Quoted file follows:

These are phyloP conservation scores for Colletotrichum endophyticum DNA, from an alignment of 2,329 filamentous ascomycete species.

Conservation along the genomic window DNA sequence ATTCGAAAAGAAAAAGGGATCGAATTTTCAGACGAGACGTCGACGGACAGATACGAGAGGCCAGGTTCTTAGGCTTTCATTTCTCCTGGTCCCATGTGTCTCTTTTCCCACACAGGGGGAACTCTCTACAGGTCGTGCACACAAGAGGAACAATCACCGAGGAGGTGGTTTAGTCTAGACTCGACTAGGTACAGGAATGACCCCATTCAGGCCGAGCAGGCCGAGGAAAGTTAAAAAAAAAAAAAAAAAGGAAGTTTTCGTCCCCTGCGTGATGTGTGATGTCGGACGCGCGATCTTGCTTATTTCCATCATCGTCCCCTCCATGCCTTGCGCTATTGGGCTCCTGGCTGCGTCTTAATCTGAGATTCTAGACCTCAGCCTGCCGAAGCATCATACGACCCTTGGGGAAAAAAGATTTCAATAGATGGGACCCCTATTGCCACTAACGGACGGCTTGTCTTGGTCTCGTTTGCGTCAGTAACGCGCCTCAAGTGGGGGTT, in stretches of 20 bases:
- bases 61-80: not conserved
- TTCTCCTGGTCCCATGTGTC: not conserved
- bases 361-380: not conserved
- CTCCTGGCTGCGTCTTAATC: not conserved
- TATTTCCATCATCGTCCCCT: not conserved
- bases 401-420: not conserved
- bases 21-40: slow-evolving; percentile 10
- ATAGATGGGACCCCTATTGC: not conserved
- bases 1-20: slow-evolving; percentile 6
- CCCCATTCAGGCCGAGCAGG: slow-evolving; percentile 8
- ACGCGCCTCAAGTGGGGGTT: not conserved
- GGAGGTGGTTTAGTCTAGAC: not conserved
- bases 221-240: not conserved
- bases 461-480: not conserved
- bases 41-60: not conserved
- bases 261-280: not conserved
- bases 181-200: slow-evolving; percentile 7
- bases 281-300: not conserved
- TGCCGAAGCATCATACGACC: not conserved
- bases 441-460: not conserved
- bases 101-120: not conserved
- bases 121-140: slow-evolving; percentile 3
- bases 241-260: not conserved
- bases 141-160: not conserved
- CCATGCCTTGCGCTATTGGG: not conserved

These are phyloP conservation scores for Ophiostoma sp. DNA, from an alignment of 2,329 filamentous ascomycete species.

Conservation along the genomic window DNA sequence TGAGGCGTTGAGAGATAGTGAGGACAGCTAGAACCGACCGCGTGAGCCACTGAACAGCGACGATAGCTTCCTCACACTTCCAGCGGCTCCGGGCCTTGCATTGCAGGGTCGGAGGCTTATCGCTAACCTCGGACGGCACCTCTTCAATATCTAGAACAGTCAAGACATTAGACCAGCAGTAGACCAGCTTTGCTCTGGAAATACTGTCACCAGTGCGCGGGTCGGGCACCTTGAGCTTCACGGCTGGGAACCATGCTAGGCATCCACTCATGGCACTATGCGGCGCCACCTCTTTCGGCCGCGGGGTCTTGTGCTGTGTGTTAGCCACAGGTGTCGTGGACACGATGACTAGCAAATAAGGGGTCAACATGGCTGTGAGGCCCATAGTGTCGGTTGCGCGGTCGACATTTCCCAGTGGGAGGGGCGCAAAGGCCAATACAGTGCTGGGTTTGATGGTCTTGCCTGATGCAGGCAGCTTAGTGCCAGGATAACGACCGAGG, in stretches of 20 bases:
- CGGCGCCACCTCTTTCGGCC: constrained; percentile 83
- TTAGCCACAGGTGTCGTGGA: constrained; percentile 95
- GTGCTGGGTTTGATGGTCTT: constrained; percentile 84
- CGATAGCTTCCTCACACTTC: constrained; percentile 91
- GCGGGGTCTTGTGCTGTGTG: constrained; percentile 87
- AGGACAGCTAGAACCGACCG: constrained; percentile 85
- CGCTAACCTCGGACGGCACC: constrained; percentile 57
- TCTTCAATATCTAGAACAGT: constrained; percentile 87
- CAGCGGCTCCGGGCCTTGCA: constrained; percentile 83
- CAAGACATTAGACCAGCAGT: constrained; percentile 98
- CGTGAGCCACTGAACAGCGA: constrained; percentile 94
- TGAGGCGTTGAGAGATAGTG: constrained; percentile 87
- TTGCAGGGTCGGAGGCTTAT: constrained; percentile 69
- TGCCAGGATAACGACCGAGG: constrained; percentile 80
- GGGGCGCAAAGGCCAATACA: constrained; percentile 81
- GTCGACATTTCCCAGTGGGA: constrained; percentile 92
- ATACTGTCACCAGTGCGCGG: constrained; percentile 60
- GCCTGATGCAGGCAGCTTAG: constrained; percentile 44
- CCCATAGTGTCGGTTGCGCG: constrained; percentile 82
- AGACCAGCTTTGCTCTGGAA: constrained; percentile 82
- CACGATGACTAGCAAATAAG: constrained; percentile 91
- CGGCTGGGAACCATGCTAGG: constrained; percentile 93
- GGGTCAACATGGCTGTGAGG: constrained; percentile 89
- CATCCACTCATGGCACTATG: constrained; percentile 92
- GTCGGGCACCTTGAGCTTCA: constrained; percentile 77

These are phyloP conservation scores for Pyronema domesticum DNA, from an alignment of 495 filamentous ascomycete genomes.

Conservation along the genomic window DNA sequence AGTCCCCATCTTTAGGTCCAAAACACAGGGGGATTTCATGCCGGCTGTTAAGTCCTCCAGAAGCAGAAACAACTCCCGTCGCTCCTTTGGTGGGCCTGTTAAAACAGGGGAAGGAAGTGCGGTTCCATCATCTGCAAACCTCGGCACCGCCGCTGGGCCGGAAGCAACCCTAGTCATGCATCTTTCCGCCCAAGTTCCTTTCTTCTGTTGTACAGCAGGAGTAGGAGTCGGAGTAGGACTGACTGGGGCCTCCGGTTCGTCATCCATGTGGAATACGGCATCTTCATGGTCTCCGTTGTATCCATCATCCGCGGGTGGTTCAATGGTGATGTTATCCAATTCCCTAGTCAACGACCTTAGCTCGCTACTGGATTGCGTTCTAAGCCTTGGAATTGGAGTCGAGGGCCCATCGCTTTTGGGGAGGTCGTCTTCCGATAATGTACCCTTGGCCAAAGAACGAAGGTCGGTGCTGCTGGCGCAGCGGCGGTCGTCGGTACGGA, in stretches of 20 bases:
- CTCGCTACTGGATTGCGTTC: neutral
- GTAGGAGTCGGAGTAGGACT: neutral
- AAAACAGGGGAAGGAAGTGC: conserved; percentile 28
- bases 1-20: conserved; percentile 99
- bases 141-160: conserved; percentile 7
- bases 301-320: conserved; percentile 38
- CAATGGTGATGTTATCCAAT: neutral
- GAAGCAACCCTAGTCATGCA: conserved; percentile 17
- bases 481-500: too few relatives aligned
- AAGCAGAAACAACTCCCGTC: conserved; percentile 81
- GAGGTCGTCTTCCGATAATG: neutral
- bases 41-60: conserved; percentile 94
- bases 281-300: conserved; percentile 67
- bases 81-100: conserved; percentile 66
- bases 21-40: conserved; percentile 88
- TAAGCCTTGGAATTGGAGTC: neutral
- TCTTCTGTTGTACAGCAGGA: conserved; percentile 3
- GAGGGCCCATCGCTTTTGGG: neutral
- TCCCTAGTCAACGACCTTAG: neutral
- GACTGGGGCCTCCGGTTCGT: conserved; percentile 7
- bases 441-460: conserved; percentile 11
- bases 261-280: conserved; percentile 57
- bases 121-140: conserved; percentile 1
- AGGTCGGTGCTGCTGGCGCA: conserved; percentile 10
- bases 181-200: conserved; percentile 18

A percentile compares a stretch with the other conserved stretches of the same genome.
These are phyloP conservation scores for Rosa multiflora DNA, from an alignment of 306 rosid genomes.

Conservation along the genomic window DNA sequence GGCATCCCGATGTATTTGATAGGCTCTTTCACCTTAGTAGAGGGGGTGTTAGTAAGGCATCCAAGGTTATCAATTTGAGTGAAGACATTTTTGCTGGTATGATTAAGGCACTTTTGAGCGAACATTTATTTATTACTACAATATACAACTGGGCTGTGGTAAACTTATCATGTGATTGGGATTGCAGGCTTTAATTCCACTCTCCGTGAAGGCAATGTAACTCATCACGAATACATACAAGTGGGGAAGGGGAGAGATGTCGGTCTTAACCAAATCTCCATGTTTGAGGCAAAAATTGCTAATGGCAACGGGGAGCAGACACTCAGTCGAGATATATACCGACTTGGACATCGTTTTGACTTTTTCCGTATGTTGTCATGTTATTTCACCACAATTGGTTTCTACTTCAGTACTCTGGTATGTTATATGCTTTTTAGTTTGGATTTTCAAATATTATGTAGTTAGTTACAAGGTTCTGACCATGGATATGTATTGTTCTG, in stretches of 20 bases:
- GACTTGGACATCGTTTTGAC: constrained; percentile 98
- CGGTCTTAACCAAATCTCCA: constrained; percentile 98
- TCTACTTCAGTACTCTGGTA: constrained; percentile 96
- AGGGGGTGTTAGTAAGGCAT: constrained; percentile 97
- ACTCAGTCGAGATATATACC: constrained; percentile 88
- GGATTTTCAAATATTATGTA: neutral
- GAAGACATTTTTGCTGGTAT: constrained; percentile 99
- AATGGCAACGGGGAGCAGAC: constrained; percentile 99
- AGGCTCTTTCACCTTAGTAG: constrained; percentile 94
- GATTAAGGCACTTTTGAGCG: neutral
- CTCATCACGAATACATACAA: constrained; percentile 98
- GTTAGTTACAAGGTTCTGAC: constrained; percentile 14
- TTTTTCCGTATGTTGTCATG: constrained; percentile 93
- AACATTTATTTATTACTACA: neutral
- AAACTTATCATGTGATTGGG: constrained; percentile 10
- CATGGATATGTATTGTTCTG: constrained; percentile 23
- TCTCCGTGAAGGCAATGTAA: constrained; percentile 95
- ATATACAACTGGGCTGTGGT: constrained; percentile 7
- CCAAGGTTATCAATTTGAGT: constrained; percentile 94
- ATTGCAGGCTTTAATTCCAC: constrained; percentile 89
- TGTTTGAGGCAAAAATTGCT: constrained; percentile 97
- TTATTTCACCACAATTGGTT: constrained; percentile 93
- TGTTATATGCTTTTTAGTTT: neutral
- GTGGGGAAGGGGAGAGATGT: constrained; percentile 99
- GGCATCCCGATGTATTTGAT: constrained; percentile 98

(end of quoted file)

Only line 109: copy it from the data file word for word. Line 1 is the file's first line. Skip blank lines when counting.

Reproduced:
- GGCATCCCGATGTATTTGAT: constrained; percentile 98